I am preparing myself for a job interview for a lecturer position. According to many articles on academic job interviews, a common question to be prepared for is that " what can you do to enhance our department?" I'm not sure what exactly the committee would mean by that? I understand that I should tailor my own answer but question is not really clear to me.

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    Is this "lecturer" in the UK sense, or in the US sense, or... ? These are very different positions. Aug 6, 2018 at 20:57
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    Good question Dr. Garrett. Its a lecturer position in the US at a very prestigious school.its a dream- come true- gig for me.
    – BigM
    Aug 6, 2018 at 21:03
  • Ah, then a further question: a research-oriented place granting PhD's, or "small liberal arts", for example. These, too, are very different places... Aug 6, 2018 at 21:28
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    Very strong research.
    – BigM
    Aug 6, 2018 at 21:38

4 Answers 4


This is an update for those who are planning to go down this route: I had my interview. I was asked a lot of questions regarding my teaching philosophy and experience.

  • I was asked why I like to teach at their university?(to protect my privacy name of university will remain anonymous-but lets say it's a prestigous research university).
  • One particular question I was asked was that what was the most difficult part of teaching I ever faced and how I dealt with that.
  • Also they named a few courses and asked if I've taught them before.
  • They asked if I have ever taught classes as instructor and not a TA.
  • They asked a follow up question asking if I did A to Z of the course preparation myself, e.g. writing syllabus, making exams etc.

At any rate, while I didn't get the cliche of why-are-you-a-good-fit? the committee aimed to get to know me and investigate my teaching skills in detail by asking straightforward questions.


Well, what can you do that nobody else in the department can? Some possible examples:

  1. If you've had experience teaching electronically, and the department doesn't currently offer e-learning, you could point this out.
  2. If you have expertise in a certain subject that nobody else in the department has, you could point this out.
  3. If you've seen the content, homework assignments, etc, of the current courses the department offers, and you think you can do better, you could point this out. For example maybe in your experience students like to learn about [topic] which would be a really good addition to the department's [course], and you are very capable of teaching [topic].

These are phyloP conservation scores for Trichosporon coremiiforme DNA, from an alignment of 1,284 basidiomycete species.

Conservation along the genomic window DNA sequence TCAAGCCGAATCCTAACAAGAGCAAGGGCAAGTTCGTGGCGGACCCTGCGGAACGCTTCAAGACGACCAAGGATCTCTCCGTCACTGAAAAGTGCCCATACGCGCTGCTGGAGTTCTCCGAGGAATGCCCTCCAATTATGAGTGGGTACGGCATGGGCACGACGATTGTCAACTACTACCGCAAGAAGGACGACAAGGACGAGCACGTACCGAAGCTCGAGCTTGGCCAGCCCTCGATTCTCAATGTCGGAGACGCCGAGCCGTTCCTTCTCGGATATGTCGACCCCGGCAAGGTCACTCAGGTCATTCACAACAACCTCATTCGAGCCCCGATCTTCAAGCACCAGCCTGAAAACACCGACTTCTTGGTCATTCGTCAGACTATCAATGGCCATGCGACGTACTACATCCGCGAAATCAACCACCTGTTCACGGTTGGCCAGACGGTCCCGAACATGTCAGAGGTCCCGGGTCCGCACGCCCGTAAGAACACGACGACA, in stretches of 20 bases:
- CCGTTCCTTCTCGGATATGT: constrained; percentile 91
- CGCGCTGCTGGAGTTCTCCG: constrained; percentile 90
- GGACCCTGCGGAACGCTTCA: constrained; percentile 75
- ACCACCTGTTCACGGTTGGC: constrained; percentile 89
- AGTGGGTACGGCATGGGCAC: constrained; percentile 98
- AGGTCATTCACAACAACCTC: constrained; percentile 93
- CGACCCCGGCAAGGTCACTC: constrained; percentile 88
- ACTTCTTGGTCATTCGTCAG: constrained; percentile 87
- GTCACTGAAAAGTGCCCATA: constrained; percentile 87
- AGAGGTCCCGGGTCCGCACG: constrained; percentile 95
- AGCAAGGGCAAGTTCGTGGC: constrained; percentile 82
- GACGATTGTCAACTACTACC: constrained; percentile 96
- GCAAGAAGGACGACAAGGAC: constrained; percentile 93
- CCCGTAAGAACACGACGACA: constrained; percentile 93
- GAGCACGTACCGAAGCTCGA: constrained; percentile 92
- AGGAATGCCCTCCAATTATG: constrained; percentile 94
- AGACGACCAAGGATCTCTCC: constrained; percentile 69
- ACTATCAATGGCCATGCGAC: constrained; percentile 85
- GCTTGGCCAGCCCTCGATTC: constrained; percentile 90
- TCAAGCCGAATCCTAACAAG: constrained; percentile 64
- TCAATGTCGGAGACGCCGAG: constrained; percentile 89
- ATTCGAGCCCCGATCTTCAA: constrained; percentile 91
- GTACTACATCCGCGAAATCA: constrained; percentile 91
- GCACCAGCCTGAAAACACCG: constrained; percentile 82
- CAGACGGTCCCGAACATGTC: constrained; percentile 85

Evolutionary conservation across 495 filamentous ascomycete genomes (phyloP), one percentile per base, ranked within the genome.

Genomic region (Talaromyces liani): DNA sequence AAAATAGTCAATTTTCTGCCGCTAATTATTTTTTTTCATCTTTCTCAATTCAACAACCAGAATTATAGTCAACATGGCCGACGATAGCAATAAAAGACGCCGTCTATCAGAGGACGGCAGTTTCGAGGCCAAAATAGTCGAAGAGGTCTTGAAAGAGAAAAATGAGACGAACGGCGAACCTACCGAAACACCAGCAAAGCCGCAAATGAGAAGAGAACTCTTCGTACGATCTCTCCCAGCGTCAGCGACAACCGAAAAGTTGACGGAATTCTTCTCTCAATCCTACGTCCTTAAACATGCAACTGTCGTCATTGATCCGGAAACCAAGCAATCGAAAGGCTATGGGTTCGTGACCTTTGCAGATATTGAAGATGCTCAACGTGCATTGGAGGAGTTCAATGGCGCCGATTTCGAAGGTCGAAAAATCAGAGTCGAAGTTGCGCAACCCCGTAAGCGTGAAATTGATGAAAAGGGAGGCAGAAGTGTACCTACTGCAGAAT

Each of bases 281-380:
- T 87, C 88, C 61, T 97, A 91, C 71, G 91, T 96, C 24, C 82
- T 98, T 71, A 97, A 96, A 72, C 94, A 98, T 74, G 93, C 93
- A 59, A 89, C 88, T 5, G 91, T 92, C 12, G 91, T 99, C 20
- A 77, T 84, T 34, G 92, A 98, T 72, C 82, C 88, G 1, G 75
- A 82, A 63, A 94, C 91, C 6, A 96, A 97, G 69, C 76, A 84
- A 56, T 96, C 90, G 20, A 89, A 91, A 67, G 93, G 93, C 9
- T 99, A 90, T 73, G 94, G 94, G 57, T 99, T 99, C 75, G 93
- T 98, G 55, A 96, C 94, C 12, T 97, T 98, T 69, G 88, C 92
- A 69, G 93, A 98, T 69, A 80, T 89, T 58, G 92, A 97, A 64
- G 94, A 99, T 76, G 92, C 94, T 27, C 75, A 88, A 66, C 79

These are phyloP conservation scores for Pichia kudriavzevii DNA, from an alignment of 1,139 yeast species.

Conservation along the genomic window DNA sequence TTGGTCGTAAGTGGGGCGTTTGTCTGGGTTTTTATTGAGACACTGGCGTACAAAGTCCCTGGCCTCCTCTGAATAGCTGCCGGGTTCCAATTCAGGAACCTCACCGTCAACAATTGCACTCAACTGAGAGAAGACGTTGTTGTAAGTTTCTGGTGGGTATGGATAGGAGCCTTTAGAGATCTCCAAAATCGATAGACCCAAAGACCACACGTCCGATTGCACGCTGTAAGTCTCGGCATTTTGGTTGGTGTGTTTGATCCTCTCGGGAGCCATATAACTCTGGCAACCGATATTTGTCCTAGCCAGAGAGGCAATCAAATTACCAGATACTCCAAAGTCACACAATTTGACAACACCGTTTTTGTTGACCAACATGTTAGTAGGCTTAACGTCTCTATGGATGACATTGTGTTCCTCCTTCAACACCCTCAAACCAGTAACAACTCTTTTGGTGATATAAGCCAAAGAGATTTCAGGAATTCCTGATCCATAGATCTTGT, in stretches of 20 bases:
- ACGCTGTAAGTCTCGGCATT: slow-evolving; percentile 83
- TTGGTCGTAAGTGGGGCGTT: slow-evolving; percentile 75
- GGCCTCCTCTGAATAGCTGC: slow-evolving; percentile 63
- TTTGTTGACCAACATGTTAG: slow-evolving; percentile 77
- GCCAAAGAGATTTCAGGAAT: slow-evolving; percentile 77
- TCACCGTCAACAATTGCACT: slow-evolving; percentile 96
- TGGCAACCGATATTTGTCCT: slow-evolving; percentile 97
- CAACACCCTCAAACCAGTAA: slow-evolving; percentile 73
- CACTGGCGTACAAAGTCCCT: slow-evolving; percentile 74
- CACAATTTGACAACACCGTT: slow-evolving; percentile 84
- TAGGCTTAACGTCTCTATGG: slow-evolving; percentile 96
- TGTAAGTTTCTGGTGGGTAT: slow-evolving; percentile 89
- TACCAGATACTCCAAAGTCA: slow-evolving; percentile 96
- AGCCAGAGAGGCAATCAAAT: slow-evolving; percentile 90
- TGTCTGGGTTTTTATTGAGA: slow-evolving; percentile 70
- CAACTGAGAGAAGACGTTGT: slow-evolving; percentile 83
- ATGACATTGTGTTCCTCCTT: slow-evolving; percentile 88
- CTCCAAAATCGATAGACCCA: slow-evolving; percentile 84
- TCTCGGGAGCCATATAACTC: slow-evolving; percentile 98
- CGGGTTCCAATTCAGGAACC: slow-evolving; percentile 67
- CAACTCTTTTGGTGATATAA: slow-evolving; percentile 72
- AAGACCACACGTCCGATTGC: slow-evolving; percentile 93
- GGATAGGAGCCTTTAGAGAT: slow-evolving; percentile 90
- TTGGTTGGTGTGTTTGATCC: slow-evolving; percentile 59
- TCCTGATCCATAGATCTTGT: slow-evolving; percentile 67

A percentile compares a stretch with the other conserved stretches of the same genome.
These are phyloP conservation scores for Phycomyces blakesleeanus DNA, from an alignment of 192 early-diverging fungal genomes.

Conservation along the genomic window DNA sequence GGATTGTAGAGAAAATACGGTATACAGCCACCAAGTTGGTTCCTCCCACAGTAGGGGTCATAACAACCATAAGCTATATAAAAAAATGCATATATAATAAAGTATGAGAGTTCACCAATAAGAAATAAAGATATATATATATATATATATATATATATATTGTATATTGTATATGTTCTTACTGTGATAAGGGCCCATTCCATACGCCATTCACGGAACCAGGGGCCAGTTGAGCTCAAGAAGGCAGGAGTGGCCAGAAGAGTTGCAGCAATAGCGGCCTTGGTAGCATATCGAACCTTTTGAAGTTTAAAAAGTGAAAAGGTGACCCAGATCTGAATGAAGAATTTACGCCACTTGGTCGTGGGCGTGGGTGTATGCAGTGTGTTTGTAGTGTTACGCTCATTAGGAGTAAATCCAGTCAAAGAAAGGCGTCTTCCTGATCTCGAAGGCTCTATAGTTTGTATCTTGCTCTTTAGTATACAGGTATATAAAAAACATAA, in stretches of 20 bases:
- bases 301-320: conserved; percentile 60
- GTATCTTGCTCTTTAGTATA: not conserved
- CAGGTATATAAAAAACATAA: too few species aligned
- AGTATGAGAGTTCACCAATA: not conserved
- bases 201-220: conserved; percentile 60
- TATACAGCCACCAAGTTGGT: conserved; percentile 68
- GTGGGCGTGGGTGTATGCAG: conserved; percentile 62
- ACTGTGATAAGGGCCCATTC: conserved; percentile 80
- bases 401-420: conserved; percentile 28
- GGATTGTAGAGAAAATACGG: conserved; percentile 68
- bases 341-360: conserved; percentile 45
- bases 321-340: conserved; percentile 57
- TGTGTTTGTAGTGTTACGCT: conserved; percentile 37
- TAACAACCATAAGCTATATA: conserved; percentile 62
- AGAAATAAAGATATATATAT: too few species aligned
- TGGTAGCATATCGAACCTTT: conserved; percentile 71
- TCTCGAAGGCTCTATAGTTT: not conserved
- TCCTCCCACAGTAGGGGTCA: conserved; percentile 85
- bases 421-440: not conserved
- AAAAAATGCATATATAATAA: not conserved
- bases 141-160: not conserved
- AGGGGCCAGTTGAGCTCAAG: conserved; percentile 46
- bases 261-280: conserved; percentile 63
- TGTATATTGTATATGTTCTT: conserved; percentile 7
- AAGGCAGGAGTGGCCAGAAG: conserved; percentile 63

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    Before doing this, I would look for evidence that the department actually wants to offer e-learning, etc. Otherwise, it could be that the reason they don't offer it is that they think it's a bad idea. If so then such an answer could inadvertently demonstrate that you're not a good fit. Aug 6, 2018 at 13:13

It is an obviously open ended question that is intended to be hard. It will be used differently by different people. Often it is used because they can't think of anything very specific to ask you. In the book Siddhartha by Hesse, Siddhartha is asked the question by a potential employer. His response is "I can think. I can wait. I can fast" which seems a bit non-responsive. The statement has been widely analyzed.

A similarly orthogonal answer is sometimes fine, or not, but it depends on your reading of the situation. But the answer should somehow be meaningful to you.

One specific piece of advice, though, is not to use the question to appear arrogant. "I play well with others." Fine, even if a bit silly. "I have a 180 measured IQ." Not fine.

It is good to think about the question. It is also good to think about why you want this job. When you think about such questions, think beyond your professional capabilities. Think about your goals, your other interests, etc.


This is an opportunity to sell yourself. The question is vague which allows you to take the conversation to whatever topic you want to bring up. Teaching? Research? Potential collaborators?

Here is a short list of ideas that I used when I got questions like this:

  • I can teach X, which I think could help the department.
  • My research interests overlap with Y's.
  • No one in the department is currently doing research in Z.

Another technique is to transform vague questions into questions that you can answer. I did this a lot. See my list of questions that I was asked during my faculty interviews for more ideas.

  • Potential collaborators is especially good if you know some things about their faculty.
    – Buffy
    Aug 6, 2018 at 14:25
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    @Buffy I'd suggest to always know a bit about the faculty. I skimmed nearly every faculty member's website during the flight or night before each of my interviews. If they were even somewhat relevant to my research, then I would skim a paper or two as well. Aug 6, 2018 at 14:27
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    Keep in mind that if you're being considered for a teaching-only position they may not care at all about your research interests. Aug 8, 2018 at 3:46

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